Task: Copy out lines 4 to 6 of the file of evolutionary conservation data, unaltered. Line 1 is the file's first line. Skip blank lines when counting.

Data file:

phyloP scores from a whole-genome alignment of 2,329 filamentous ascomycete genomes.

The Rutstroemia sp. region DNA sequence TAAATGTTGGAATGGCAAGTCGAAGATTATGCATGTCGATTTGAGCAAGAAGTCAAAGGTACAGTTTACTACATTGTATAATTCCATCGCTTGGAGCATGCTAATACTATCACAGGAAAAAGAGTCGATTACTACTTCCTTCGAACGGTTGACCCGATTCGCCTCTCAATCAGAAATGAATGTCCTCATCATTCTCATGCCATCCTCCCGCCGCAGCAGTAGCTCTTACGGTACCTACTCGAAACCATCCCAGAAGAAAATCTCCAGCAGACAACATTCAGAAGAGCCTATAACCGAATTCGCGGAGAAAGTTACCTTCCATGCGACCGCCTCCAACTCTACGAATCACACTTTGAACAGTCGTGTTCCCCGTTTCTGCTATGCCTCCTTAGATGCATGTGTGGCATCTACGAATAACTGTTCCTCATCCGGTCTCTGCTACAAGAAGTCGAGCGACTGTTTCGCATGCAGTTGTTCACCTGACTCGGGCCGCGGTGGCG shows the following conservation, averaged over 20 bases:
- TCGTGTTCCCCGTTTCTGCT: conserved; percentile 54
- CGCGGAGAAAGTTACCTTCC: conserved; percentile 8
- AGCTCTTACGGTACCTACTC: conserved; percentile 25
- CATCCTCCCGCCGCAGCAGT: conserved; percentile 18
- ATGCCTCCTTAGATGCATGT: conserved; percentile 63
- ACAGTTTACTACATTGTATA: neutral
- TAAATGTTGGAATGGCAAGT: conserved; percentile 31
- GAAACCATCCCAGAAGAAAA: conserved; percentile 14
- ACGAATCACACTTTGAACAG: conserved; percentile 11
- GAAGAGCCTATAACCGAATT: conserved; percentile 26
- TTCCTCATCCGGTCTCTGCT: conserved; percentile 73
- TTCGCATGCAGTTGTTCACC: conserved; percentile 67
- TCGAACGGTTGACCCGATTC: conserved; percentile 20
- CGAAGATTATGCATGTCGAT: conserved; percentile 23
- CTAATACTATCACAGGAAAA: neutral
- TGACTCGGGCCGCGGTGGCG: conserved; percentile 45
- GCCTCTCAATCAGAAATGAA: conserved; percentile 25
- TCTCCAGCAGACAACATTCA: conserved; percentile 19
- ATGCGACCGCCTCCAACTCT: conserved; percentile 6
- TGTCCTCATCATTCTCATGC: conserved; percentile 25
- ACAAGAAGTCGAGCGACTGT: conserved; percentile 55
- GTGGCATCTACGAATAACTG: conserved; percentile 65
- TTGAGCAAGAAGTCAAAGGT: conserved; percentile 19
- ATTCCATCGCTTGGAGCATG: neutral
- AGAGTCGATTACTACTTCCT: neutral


- CGCGGAGAAAGTTACCTTCC: conserved; percentile 8
- AGCTCTTACGGTACCTACTC: conserved; percentile 25
- CATCCTCCCGCCGCAGCAGT: conserved; percentile 18